Friday, 6 October 2017

Teach Students to be Good Digital Citizens

The mere introduction of digital technology does not a school better make! Rather, it is a combination of technology and the training of how to use it that makes for a more effective teaching and learning process. The technology standards of any good school will be determined by how effectively it uses technology. Optimisation of technology can be achieved only when the use of technology is complemented by a curriculum on Good Digital Citizenship. In the words of Jill Felty, a Technology Integration Facilitator, Paradise Valley School District, "Good citizenship in person needs to flow over into good citizenship online. It has a lot of the same principles: respect, being kind and meeting expectations." The above quote is taken from an article by Dan Tynan, titled Educators Offer Advice About Teaching Good Digital Citizenship / Ed Tech Magazine. The use of digital technology should also reflect kindness and respect for others.
The use of technology, and in this case, digital technology comes with its own advantages and disadvantages. The use of Digital Technology in everyday classroom transactions in schools has gone up to a great extent, what with students doing research on the internet for their projects, research papers, and term papers. Students in most of the schools have created Whatsapp groups to share homework questions and other important messages. Students and teachers today use Facebook to post polls, surveys, and questionnaires. However, what most policymakers ignore is that students need to be taught to be good Digital Citizens before they are even introduced or encouraged to use this technology.
The ease of access to social networking sites, and the almost omniscient reach of the internet, however, has exposed students and their teachers to certain risks that can only be mitigated through an awareness about the meaning of Good Digital Citizenship, along with an idea of what proper online ethics and etiquettes constitute. Schools all over the country need to develop a curriculum that addresses the issues of Cyberethics, proper online behavior, and ultimately Good Digital Citizenship. Some of the elements of Good Citizenship would, of course, include how to use the hardware in the computer lab, shutting down the system after its use, how to use the keyboard and not to eat or drink water in the computer lab!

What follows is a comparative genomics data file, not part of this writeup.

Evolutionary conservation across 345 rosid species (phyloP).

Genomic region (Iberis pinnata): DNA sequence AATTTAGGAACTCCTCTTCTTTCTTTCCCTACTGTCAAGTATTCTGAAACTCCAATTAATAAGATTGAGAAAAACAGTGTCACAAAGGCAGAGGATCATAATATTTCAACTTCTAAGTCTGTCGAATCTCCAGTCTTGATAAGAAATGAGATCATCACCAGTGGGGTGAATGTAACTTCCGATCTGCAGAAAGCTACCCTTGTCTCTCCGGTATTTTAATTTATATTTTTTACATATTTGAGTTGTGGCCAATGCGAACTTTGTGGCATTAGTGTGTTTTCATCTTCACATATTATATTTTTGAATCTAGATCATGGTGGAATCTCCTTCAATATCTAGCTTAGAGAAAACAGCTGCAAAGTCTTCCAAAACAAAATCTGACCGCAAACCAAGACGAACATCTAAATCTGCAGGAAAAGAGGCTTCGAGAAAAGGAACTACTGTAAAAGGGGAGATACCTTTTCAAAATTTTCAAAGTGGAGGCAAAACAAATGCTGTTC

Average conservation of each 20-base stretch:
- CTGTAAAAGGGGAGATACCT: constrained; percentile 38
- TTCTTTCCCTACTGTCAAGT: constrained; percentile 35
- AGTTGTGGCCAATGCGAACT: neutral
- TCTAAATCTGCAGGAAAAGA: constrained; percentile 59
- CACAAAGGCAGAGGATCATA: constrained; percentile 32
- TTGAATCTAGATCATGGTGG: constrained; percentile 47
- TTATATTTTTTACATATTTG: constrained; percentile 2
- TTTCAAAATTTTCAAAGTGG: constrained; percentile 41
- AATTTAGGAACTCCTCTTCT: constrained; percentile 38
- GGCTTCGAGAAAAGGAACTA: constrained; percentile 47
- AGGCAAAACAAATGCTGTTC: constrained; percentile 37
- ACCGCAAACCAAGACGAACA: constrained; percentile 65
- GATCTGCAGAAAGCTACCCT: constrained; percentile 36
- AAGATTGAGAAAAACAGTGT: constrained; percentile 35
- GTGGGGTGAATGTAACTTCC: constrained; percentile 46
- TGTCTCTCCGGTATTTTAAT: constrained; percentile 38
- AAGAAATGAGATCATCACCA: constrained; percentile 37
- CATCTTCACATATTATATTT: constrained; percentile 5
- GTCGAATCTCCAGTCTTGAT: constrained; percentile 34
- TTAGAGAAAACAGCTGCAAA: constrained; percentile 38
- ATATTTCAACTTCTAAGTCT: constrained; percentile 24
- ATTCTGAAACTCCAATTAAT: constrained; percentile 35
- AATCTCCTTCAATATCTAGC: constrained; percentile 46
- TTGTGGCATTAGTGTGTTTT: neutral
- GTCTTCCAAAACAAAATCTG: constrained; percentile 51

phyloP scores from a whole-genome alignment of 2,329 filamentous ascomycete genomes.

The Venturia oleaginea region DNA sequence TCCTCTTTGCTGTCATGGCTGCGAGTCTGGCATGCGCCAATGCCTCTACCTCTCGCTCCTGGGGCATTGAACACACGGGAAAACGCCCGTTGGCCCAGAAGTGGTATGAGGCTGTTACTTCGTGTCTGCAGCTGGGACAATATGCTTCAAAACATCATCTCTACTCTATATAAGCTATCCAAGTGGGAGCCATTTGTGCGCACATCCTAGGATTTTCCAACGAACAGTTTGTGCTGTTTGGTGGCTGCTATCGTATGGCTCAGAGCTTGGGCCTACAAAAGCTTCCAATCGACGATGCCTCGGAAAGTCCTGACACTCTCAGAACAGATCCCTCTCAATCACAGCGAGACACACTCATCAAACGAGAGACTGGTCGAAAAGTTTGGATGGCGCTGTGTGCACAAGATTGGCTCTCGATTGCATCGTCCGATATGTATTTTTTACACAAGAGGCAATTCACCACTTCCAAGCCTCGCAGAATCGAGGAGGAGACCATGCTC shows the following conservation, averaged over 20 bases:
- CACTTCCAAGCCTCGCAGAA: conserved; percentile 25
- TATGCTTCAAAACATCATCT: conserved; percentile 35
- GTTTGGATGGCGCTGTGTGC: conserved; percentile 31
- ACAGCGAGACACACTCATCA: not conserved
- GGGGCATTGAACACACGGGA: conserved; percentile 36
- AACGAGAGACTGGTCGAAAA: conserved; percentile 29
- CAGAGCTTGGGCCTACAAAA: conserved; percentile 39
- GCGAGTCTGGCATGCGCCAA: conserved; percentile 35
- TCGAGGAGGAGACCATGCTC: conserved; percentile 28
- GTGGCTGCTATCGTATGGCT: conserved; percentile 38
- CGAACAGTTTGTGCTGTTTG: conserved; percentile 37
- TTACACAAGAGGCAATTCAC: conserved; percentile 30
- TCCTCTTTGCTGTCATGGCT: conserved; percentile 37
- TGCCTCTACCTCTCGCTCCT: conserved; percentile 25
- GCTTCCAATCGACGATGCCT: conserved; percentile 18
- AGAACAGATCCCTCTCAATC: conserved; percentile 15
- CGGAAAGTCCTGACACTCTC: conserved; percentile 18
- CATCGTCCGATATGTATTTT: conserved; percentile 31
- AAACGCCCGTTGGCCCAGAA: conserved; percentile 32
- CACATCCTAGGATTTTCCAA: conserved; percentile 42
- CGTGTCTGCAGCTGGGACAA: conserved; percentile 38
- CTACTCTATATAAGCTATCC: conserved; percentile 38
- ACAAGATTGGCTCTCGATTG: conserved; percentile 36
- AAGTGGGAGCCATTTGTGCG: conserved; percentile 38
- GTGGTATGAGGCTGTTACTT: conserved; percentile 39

But then Good Citizenship goes beyond just how to use the keyboard or even switching off the system after use. It is also about keeping one's privacy safe while working from a shared platform in school, it would also include avoiding posting personal comments on others (which could be defined as being nasty) and of course not visiting restricted sites.Good Citizenship, besides including the aforementioned elements is also about not plagiarising ideas, written content, respecting intellectual property rights and attributing content to its rightful author.
Integrating technology into the learning process in schools is a good idea, but then introducing the concept of Digital Citizenship, Cyberethics, and sound Digital Practices would enhance the learning process even further. Content attribution: teaching students to use the correct format in the bibliography, whether the MLA format or the APA format, teaching students the right way to quote a source, teaching students to summarise a passage, or perhaps even teaching students how to paraphrase another paragraph is just one more trait of good Digital Citizenship.
E-mail etiquettes, use of proper language online, and the observance of the common etiquettes  of day to day social transactions need to be observed even more strictly when one is online!

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